SINGAPORE. He was not religious, so if he dreamt in his final days, while rumors and nurses ran through the corridors of the world-class hospital, he dreamt not of heaven, but of an extraordinary life.

His face always had a lion's cast.

As a teenager, he evaded massacre in the Japanese occupation. After the war, young Harry Lee earned a "starred double first" in law at Cambridge. In the early '50s, returning to Singapore and using thereafter his full Chinese name, Lee Kwan Yew, the young lawyer addressed outdoor rallies for independence from the British, advised communist-influenced labor unions, stood for parliament, and founded the People's Action Party. The photos show a rail-thin man, tall and thinly clad in the sweltering heat. In 1959, at age 35, he became the first prime minister of an independently governed Singapore. He and his party would govern the city-state, without interruption, for the next half century.

Singapore (from Sinhapura in Sanskrit, meaning "the lion city") sits at the edge of the Malaysian peninsula - on the straits of Malacca, through which pass every tanker and container ship moving between the Indian Ocean and the South China Sea. Singapore on the eve of independence had a population of only two million (about three-quarters being Chinese) and was a volatile amalgam of races and religions and languages, with no natural resources, no fresh water, no army, and no national heritage. Annual income per person was about 500 dollars.

Lee negotiated Singapore's tumultuous separation from Malaysia in 1965, quelled religious riots in 1966 by assuring Buddhist, Sikh, Hindi, Muslim, Daoist and Confucian of their mutual safety and respected place in Singaporean society. He campaigned in elections for the next five decades, during which Singapore ("a good house in a bad neighborhood," he often said) survived nearby civil wars and sectarian slaughters, regional communist insurgencies, Asian and global financial emergencies, energy crises, technological revolutions, a declining birth rate, an aging population, an influx of immigrants, and the rise of China.

Lee and his party were ruthless in maintaining electoral power, often charging opponents with libel and bankrupting them through the courts. The government kept the press, in Lee's words, "subordinated to the overriding needs of the integrity of Singapore, and to the primacy of purpose of the elected government." They won almost all the seats in parliament in every election. In 1963, Lee coordinated with the British colonial authorities to jail, without trial and for many years, some 100 political opponents accused of being communists, including his most charismatic rival. Years later, Lee admitted, "I had to do some nasty things, locking fellows up without trial. . . . I am not saying that everything I did was right, but everything I did was for an honorable purpose."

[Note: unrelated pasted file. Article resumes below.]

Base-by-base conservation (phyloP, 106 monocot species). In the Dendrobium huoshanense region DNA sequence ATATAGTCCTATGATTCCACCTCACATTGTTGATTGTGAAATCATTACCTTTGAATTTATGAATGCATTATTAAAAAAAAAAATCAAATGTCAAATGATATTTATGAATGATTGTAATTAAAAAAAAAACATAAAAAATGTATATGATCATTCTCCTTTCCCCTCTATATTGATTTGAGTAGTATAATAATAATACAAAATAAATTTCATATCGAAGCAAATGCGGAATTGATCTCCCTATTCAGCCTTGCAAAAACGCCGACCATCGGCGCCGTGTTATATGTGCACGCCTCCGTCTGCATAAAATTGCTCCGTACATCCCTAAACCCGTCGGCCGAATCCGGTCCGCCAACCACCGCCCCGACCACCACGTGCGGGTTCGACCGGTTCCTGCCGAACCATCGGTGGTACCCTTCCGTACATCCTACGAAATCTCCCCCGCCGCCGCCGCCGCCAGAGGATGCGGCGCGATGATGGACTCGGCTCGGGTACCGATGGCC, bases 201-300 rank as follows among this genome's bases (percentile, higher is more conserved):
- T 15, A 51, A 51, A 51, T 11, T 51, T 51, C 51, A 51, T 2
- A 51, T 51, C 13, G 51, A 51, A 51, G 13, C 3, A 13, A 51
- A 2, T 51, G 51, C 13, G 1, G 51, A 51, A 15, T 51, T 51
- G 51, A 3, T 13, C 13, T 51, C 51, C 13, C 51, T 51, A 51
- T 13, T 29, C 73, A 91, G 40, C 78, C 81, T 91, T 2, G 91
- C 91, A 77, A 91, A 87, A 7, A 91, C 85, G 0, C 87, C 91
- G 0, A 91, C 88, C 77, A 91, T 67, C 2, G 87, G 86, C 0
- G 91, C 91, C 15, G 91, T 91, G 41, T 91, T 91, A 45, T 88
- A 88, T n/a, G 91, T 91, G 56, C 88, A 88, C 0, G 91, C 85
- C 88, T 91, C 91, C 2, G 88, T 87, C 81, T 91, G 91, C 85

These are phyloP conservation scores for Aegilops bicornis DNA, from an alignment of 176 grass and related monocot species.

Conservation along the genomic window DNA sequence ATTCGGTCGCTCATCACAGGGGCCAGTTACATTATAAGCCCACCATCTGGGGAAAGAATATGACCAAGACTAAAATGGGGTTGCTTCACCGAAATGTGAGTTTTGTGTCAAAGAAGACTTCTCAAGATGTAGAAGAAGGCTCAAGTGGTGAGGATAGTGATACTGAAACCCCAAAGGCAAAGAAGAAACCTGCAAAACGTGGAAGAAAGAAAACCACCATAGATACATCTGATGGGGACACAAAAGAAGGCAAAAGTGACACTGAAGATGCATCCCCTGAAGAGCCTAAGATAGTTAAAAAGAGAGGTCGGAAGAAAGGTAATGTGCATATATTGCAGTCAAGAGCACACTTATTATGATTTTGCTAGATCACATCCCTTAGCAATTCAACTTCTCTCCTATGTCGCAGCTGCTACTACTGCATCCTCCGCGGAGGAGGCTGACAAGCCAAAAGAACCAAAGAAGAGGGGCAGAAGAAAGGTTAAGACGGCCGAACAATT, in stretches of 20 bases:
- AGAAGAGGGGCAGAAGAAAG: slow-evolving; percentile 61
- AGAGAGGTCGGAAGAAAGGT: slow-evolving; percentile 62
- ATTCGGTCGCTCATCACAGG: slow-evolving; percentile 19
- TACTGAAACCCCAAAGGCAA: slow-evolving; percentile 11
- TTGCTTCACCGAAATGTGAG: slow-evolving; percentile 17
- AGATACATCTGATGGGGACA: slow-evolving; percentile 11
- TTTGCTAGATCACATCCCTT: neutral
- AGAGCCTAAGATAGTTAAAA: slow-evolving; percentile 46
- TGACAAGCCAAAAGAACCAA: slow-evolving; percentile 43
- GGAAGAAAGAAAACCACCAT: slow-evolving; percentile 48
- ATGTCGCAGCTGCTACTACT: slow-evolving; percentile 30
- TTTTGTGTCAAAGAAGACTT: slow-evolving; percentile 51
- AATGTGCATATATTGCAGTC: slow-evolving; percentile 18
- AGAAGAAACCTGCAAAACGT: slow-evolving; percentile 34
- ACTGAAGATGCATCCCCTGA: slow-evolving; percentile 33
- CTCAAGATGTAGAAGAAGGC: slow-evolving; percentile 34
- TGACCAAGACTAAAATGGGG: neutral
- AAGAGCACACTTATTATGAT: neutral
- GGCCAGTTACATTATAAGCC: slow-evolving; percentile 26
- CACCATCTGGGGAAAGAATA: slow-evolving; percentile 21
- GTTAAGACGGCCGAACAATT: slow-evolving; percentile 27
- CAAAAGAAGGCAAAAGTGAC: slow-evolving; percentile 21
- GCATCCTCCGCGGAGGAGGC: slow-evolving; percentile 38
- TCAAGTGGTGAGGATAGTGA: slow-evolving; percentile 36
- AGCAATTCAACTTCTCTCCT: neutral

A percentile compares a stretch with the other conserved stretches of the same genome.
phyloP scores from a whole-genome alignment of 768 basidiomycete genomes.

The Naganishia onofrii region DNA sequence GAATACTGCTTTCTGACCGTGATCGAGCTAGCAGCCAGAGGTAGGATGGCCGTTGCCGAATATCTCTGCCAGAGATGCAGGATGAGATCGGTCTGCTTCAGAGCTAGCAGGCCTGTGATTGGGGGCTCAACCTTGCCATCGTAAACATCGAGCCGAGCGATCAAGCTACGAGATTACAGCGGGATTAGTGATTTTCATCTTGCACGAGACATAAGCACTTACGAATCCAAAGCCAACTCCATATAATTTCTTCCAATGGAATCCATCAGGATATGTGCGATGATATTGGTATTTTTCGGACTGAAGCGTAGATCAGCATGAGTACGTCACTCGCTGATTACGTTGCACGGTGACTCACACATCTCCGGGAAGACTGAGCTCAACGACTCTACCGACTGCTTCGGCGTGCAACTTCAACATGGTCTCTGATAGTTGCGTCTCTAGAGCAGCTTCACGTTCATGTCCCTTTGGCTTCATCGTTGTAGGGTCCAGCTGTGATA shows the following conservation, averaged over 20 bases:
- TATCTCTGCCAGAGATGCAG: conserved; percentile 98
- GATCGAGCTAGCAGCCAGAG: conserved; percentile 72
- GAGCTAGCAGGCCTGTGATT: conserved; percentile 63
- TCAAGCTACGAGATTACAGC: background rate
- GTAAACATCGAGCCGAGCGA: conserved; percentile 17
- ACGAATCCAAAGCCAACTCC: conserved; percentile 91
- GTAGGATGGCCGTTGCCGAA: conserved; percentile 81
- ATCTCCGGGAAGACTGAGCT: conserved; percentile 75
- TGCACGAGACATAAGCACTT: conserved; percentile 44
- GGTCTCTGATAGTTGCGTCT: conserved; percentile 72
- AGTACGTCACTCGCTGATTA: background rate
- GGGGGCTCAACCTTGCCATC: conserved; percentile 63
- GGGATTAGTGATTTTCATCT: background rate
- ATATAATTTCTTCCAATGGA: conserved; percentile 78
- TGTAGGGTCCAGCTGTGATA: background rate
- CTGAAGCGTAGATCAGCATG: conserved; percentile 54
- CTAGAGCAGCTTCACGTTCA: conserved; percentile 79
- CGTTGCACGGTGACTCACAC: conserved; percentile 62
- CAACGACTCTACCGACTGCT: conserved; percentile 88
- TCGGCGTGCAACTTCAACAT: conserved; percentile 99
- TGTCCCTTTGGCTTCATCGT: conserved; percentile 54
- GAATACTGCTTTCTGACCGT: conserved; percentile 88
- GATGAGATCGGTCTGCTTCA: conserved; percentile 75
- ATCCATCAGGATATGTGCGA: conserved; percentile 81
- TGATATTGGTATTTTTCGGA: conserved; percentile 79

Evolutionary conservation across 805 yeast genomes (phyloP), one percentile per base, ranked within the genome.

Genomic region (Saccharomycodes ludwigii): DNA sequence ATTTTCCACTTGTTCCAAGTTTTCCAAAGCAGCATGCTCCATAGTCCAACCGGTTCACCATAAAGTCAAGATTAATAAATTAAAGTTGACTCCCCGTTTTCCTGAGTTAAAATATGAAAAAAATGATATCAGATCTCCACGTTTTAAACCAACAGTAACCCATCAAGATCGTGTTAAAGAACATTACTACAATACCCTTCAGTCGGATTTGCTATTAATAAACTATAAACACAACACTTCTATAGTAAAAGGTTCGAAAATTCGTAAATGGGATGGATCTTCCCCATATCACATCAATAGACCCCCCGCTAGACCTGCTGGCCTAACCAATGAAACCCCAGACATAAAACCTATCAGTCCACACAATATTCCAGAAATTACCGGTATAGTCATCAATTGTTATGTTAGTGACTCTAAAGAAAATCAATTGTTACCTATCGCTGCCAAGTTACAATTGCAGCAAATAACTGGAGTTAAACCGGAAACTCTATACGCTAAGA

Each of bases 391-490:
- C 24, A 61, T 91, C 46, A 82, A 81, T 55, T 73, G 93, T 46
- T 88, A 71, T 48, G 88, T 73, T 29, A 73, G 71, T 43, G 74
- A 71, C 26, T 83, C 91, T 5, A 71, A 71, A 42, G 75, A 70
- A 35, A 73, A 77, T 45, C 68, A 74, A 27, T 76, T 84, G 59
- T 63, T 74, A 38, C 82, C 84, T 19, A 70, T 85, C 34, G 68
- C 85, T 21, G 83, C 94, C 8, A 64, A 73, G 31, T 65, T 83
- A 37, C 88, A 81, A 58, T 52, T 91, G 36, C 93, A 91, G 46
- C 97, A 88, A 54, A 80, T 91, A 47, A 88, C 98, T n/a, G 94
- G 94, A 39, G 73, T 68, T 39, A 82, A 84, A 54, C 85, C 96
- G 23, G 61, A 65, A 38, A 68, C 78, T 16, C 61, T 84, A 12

The government's accomplishments are prodigious. It has built housing for some 80 percent of the population, mixing ethnic groups to prevent the formation of racial conclaves. It has achieved universal health insurance and the world's lowest infant mortality rate. It has paid government officials high salaries and almost eliminated political corruption. It has paid teachers high salaries, and students have high test scores. English and Mandarin are mandatory. It has forced all citizens to contribute to a government-run investment fund, and it has drafted all young men into national service. The physical infrastructure is world class. It has attracted thousands of European and American companies to invest, and millions of foreigners to work. Singapore is one of the world's busiest ports, and the world's fourth-largest financial center. In the past 50 years, the population of Singapore has doubled, and average annual income has gone up 100 times, to exceed 50,000 dollars.

Lee once said: "I am often accused of interfering in the private lives of citizens.... And I say without the slightest remorse ... we would not have made economic progress, if we had not intervened on very personal matters - who your neighbor is, how you live, the noise you make, how you spit, or what language you use. We decide what is right. Never mind what the people think."

This pragmatic, paternalistic, authoritarian, and remarkably successful regime stands as a tempting model for China and India and other developing countries in Asia and Africa. And it stands as a challenge to the widely held American presumption that free markets must lead to liberal societies, or that a totally free press is essential to responsible government.

Meanwhile, in the gathering dusk after the afternoon rains, the harbor mirrors the glass towers and the dying clouds, and the young bright Singaporeans gather along the glimmering quays. An American visitor can be stunned into many reflections by the serenity of the scene, and by its unsettling beauty.

Stephen Harder is a resident of Rockport, living and working in China.